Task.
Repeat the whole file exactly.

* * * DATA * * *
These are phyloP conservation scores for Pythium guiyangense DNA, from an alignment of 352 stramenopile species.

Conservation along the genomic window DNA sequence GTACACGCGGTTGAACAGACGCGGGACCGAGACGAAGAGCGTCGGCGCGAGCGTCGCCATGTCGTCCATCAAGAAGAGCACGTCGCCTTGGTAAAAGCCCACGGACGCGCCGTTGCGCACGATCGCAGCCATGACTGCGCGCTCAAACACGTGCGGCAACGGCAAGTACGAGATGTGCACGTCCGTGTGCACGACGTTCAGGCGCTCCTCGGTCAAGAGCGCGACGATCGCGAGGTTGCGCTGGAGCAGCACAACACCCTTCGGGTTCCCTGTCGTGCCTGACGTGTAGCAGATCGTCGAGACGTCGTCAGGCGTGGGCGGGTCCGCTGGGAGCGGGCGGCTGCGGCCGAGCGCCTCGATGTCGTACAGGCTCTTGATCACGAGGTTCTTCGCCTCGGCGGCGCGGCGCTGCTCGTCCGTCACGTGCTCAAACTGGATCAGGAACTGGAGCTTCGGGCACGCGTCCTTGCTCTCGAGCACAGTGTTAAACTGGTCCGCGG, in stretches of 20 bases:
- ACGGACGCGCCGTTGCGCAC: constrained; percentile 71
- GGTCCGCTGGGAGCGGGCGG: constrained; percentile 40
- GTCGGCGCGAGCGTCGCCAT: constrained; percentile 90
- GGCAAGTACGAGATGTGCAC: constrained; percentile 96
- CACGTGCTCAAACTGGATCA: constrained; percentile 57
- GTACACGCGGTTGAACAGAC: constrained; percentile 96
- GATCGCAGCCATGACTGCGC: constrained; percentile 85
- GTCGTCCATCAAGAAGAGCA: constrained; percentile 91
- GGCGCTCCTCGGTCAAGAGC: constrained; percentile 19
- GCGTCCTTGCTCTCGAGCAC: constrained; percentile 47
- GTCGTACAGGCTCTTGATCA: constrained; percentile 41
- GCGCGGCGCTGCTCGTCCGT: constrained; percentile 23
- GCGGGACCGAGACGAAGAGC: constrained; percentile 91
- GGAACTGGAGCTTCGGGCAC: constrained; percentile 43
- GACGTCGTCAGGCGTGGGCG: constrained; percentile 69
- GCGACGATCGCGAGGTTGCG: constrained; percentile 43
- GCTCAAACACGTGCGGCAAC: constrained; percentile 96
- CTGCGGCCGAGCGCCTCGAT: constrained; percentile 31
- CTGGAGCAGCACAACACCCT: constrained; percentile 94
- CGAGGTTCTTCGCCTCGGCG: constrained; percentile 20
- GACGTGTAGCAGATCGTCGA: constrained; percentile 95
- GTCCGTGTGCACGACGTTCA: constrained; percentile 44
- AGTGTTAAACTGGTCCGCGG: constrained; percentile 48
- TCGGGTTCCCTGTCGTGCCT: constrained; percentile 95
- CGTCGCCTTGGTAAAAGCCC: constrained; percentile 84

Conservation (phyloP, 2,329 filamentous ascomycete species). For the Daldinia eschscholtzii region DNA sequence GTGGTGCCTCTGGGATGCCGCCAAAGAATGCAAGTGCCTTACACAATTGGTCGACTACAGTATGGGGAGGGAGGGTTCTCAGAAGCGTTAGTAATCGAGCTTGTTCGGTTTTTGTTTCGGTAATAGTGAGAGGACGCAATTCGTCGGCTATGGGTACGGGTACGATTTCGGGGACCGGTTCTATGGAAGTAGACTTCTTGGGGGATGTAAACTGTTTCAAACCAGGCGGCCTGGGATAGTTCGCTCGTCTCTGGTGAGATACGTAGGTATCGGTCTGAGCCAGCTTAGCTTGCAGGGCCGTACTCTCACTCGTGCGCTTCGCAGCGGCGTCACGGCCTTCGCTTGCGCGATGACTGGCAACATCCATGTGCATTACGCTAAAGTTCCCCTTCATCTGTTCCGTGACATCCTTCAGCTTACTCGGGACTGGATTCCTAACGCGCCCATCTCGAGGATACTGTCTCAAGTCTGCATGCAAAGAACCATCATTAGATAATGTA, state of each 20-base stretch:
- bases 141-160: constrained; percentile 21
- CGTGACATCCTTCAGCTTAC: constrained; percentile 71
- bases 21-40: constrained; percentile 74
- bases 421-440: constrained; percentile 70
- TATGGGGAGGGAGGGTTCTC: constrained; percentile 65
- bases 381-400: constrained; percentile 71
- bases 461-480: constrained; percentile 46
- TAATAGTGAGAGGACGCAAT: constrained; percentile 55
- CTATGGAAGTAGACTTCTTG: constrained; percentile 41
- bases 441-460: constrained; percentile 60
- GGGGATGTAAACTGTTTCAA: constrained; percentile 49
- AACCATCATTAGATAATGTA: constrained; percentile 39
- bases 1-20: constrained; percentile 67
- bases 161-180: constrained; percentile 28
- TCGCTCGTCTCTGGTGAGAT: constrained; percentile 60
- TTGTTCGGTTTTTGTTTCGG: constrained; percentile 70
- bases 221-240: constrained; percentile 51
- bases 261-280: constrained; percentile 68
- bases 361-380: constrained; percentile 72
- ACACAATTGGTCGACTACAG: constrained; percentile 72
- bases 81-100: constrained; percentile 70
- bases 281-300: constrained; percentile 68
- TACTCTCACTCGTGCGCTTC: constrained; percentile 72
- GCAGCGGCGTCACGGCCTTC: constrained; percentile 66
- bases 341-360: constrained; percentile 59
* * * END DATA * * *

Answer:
These are phyloP conservation scores for Pythium guiyangense DNA, from an alignment of 352 stramenopile species.

Conservation along the genomic window DNA sequence GTACACGCGGTTGAACAGACGCGGGACCGAGACGAAGAGCGTCGGCGCGAGCGTCGCCATGTCGTCCATCAAGAAGAGCACGTCGCCTTGGTAAAAGCCCACGGACGCGCCGTTGCGCACGATCGCAGCCATGACTGCGCGCTCAAACACGTGCGGCAACGGCAAGTACGAGATGTGCACGTCCGTGTGCACGACGTTCAGGCGCTCCTCGGTCAAGAGCGCGACGATCGCGAGGTTGCGCTGGAGCAGCACAACACCCTTCGGGTTCCCTGTCGTGCCTGACGTGTAGCAGATCGTCGAGACGTCGTCAGGCGTGGGCGGGTCCGCTGGGAGCGGGCGGCTGCGGCCGAGCGCCTCGATGTCGTACAGGCTCTTGATCACGAGGTTCTTCGCCTCGGCGGCGCGGCGCTGCTCGTCCGTCACGTGCTCAAACTGGATCAGGAACTGGAGCTTCGGGCACGCGTCCTTGCTCTCGAGCACAGTGTTAAACTGGTCCGCGG, in stretches of 20 bases:
- ACGGACGCGCCGTTGCGCAC: constrained; percentile 71
- GGTCCGCTGGGAGCGGGCGG: constrained; percentile 40
- GTCGGCGCGAGCGTCGCCAT: constrained; percentile 90
- GGCAAGTACGAGATGTGCAC: constrained; percentile 96
- CACGTGCTCAAACTGGATCA: constrained; percentile 57
- GTACACGCGGTTGAACAGAC: constrained; percentile 96
- GATCGCAGCCATGACTGCGC: constrained; percentile 85
- GTCGTCCATCAAGAAGAGCA: constrained; percentile 91
- GGCGCTCCTCGGTCAAGAGC: constrained; percentile 19
- GCGTCCTTGCTCTCGAGCAC: constrained; percentile 47
- GTCGTACAGGCTCTTGATCA: constrained; percentile 41
- GCGCGGCGCTGCTCGTCCGT: constrained; percentile 23
- GCGGGACCGAGACGAAGAGC: constrained; percentile 91
- GGAACTGGAGCTTCGGGCAC: constrained; percentile 43
- GACGTCGTCAGGCGTGGGCG: constrained; percentile 69
- GCGACGATCGCGAGGTTGCG: constrained; percentile 43
- GCTCAAACACGTGCGGCAAC: constrained; percentile 96
- CTGCGGCCGAGCGCCTCGAT: constrained; percentile 31
- CTGGAGCAGCACAACACCCT: constrained; percentile 94
- CGAGGTTCTTCGCCTCGGCG: constrained; percentile 20
- GACGTGTAGCAGATCGTCGA: constrained; percentile 95
- GTCCGTGTGCACGACGTTCA: constrained; percentile 44
- AGTGTTAAACTGGTCCGCGG: constrained; percentile 48
- TCGGGTTCCCTGTCGTGCCT: constrained; percentile 95
- CGTCGCCTTGGTAAAAGCCC: constrained; percentile 84

Conservation (phyloP, 2,329 filamentous ascomycete species). For the Daldinia eschscholtzii region DNA sequence GTGGTGCCTCTGGGATGCCGCCAAAGAATGCAAGTGCCTTACACAATTGGTCGACTACAGTATGGGGAGGGAGGGTTCTCAGAAGCGTTAGTAATCGAGCTTGTTCGGTTTTTGTTTCGGTAATAGTGAGAGGACGCAATTCGTCGGCTATGGGTACGGGTACGATTTCGGGGACCGGTTCTATGGAAGTAGACTTCTTGGGGGATGTAAACTGTTTCAAACCAGGCGGCCTGGGATAGTTCGCTCGTCTCTGGTGAGATACGTAGGTATCGGTCTGAGCCAGCTTAGCTTGCAGGGCCGTACTCTCACTCGTGCGCTTCGCAGCGGCGTCACGGCCTTCGCTTGCGCGATGACTGGCAACATCCATGTGCATTACGCTAAAGTTCCCCTTCATCTGTTCCGTGACATCCTTCAGCTTACTCGGGACTGGATTCCTAACGCGCCCATCTCGAGGATACTGTCTCAAGTCTGCATGCAAAGAACCATCATTAGATAATGTA, state of each 20-base stretch:
- bases 141-160: constrained; percentile 21
- CGTGACATCCTTCAGCTTAC: constrained; percentile 71
- bases 21-40: constrained; percentile 74
- bases 421-440: constrained; percentile 70
- TATGGGGAGGGAGGGTTCTC: constrained; percentile 65
- bases 381-400: constrained; percentile 71
- bases 461-480: constrained; percentile 46
- TAATAGTGAGAGGACGCAAT: constrained; percentile 55
- CTATGGAAGTAGACTTCTTG: constrained; percentile 41
- bases 441-460: constrained; percentile 60
- GGGGATGTAAACTGTTTCAA: constrained; percentile 49
- AACCATCATTAGATAATGTA: constrained; percentile 39
- bases 1-20: constrained; percentile 67
- bases 161-180: constrained; percentile 28
- TCGCTCGTCTCTGGTGAGAT: constrained; percentile 60
- TTGTTCGGTTTTTGTTTCGG: constrained; percentile 70
- bases 221-240: constrained; percentile 51
- bases 261-280: constrained; percentile 68
- bases 361-380: constrained; percentile 72
- ACACAATTGGTCGACTACAG: constrained; percentile 72
- bases 81-100: constrained; percentile 70
- bases 281-300: constrained; percentile 68
- TACTCTCACTCGTGCGCTTC: constrained; percentile 72
- GCAGCGGCGTCACGGCCTTC: constrained; percentile 66
- bases 341-360: constrained; percentile 59